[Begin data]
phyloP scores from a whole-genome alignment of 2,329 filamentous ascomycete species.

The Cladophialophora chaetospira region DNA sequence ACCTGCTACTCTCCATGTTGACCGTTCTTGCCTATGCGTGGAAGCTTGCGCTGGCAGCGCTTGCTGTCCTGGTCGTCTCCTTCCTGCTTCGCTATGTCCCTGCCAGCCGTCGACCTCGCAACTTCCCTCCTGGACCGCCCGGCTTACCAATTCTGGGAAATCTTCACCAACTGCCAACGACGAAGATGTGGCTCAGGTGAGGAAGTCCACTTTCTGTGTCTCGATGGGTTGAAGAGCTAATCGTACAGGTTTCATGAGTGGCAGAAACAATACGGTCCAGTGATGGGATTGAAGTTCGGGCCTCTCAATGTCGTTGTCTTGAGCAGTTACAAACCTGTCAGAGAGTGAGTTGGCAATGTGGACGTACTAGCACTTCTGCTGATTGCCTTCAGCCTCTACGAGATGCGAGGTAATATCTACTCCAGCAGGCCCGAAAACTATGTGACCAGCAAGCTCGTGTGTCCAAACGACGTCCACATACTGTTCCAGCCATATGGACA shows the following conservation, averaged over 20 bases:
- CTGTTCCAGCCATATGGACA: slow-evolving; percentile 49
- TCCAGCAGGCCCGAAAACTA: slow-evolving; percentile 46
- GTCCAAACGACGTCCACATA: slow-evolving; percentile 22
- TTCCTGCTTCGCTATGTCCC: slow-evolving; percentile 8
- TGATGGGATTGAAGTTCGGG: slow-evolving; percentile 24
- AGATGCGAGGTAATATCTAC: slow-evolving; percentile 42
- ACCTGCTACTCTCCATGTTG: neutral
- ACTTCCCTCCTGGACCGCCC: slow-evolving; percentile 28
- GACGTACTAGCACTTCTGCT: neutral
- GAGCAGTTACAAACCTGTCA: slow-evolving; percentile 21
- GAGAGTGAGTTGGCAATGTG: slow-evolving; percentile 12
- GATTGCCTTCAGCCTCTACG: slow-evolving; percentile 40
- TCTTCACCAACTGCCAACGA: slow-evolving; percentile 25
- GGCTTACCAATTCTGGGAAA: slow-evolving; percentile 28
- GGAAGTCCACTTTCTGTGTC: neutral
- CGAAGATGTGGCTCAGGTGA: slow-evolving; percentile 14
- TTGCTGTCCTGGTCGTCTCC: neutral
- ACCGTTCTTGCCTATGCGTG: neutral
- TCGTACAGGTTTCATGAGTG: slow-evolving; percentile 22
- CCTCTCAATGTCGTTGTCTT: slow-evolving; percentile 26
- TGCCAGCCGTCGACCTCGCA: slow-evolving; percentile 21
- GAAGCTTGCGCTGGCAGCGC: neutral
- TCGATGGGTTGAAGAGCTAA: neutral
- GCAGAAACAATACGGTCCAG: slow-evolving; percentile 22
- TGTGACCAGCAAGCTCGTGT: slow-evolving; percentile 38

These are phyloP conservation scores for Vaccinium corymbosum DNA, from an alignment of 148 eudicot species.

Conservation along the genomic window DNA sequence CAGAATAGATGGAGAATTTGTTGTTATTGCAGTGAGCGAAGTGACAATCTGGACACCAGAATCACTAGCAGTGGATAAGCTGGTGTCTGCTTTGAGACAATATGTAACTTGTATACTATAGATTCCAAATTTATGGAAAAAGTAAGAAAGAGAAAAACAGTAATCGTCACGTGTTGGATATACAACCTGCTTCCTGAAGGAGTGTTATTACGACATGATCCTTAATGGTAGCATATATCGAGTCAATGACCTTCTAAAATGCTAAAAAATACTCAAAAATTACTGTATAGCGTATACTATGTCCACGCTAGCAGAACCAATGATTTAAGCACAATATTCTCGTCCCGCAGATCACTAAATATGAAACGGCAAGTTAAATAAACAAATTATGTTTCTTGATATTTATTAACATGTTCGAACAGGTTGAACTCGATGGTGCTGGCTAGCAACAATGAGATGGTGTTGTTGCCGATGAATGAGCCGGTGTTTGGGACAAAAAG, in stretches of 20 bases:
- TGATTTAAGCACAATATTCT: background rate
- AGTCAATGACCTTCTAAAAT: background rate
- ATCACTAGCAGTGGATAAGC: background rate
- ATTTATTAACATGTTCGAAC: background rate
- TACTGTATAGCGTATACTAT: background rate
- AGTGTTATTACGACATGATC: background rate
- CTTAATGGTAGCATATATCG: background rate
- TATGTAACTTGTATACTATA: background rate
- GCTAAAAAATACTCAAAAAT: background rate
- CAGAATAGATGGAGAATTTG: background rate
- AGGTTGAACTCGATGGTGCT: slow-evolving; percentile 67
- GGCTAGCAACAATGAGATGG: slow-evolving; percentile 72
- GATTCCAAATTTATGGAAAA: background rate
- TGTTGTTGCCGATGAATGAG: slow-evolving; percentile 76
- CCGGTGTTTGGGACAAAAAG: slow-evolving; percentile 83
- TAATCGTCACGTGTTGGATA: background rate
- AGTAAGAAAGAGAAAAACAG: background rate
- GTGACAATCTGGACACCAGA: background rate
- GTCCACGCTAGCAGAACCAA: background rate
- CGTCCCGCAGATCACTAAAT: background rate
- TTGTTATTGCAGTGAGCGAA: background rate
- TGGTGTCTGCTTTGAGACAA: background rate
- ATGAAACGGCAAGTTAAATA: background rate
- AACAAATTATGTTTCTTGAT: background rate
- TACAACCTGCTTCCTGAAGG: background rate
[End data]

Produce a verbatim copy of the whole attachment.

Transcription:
phyloP scores from a whole-genome alignment of 2,329 filamentous ascomycete species.

The Cladophialophora chaetospira region DNA sequence ACCTGCTACTCTCCATGTTGACCGTTCTTGCCTATGCGTGGAAGCTTGCGCTGGCAGCGCTTGCTGTCCTGGTCGTCTCCTTCCTGCTTCGCTATGTCCCTGCCAGCCGTCGACCTCGCAACTTCCCTCCTGGACCGCCCGGCTTACCAATTCTGGGAAATCTTCACCAACTGCCAACGACGAAGATGTGGCTCAGGTGAGGAAGTCCACTTTCTGTGTCTCGATGGGTTGAAGAGCTAATCGTACAGGTTTCATGAGTGGCAGAAACAATACGGTCCAGTGATGGGATTGAAGTTCGGGCCTCTCAATGTCGTTGTCTTGAGCAGTTACAAACCTGTCAGAGAGTGAGTTGGCAATGTGGACGTACTAGCACTTCTGCTGATTGCCTTCAGCCTCTACGAGATGCGAGGTAATATCTACTCCAGCAGGCCCGAAAACTATGTGACCAGCAAGCTCGTGTGTCCAAACGACGTCCACATACTGTTCCAGCCATATGGACA shows the following conservation, averaged over 20 bases:
- CTGTTCCAGCCATATGGACA: slow-evolving; percentile 49
- TCCAGCAGGCCCGAAAACTA: slow-evolving; percentile 46
- GTCCAAACGACGTCCACATA: slow-evolving; percentile 22
- TTCCTGCTTCGCTATGTCCC: slow-evolving; percentile 8
- TGATGGGATTGAAGTTCGGG: slow-evolving; percentile 24
- AGATGCGAGGTAATATCTAC: slow-evolving; percentile 42
- ACCTGCTACTCTCCATGTTG: neutral
- ACTTCCCTCCTGGACCGCCC: slow-evolving; percentile 28
- GACGTACTAGCACTTCTGCT: neutral
- GAGCAGTTACAAACCTGTCA: slow-evolving; percentile 21
- GAGAGTGAGTTGGCAATGTG: slow-evolving; percentile 12
- GATTGCCTTCAGCCTCTACG: slow-evolving; percentile 40
- TCTTCACCAACTGCCAACGA: slow-evolving; percentile 25
- GGCTTACCAATTCTGGGAAA: slow-evolving; percentile 28
- GGAAGTCCACTTTCTGTGTC: neutral
- CGAAGATGTGGCTCAGGTGA: slow-evolving; percentile 14
- TTGCTGTCCTGGTCGTCTCC: neutral
- ACCGTTCTTGCCTATGCGTG: neutral
- TCGTACAGGTTTCATGAGTG: slow-evolving; percentile 22
- CCTCTCAATGTCGTTGTCTT: slow-evolving; percentile 26
- TGCCAGCCGTCGACCTCGCA: slow-evolving; percentile 21
- GAAGCTTGCGCTGGCAGCGC: neutral
- TCGATGGGTTGAAGAGCTAA: neutral
- GCAGAAACAATACGGTCCAG: slow-evolving; percentile 22
- TGTGACCAGCAAGCTCGTGT: slow-evolving; percentile 38

These are phyloP conservation scores for Vaccinium corymbosum DNA, from an alignment of 148 eudicot species.

Conservation along the genomic window DNA sequence CAGAATAGATGGAGAATTTGTTGTTATTGCAGTGAGCGAAGTGACAATCTGGACACCAGAATCACTAGCAGTGGATAAGCTGGTGTCTGCTTTGAGACAATATGTAACTTGTATACTATAGATTCCAAATTTATGGAAAAAGTAAGAAAGAGAAAAACAGTAATCGTCACGTGTTGGATATACAACCTGCTTCCTGAAGGAGTGTTATTACGACATGATCCTTAATGGTAGCATATATCGAGTCAATGACCTTCTAAAATGCTAAAAAATACTCAAAAATTACTGTATAGCGTATACTATGTCCACGCTAGCAGAACCAATGATTTAAGCACAATATTCTCGTCCCGCAGATCACTAAATATGAAACGGCAAGTTAAATAAACAAATTATGTTTCTTGATATTTATTAACATGTTCGAACAGGTTGAACTCGATGGTGCTGGCTAGCAACAATGAGATGGTGTTGTTGCCGATGAATGAGCCGGTGTTTGGGACAAAAAG, in stretches of 20 bases:
- TGATTTAAGCACAATATTCT: background rate
- AGTCAATGACCTTCTAAAAT: background rate
- ATCACTAGCAGTGGATAAGC: background rate
- ATTTATTAACATGTTCGAAC: background rate
- TACTGTATAGCGTATACTAT: background rate
- AGTGTTATTACGACATGATC: background rate
- CTTAATGGTAGCATATATCG: background rate
- TATGTAACTTGTATACTATA: background rate
- GCTAAAAAATACTCAAAAAT: background rate
- CAGAATAGATGGAGAATTTG: background rate
- AGGTTGAACTCGATGGTGCT: slow-evolving; percentile 67
- GGCTAGCAACAATGAGATGG: slow-evolving; percentile 72
- GATTCCAAATTTATGGAAAA: background rate
- TGTTGTTGCCGATGAATGAG: slow-evolving; percentile 76
- CCGGTGTTTGGGACAAAAAG: slow-evolving; percentile 83
- TAATCGTCACGTGTTGGATA: background rate
- AGTAAGAAAGAGAAAAACAG: background rate
- GTGACAATCTGGACACCAGA: background rate
- GTCCACGCTAGCAGAACCAA: background rate
- CGTCCCGCAGATCACTAAAT: background rate
- TTGTTATTGCAGTGAGCGAA: background rate
- TGGTGTCTGCTTTGAGACAA: background rate
- ATGAAACGGCAAGTTAAATA: background rate
- AACAAATTATGTTTCTTGAT: background rate
- TACAACCTGCTTCCTGAAGG: background rate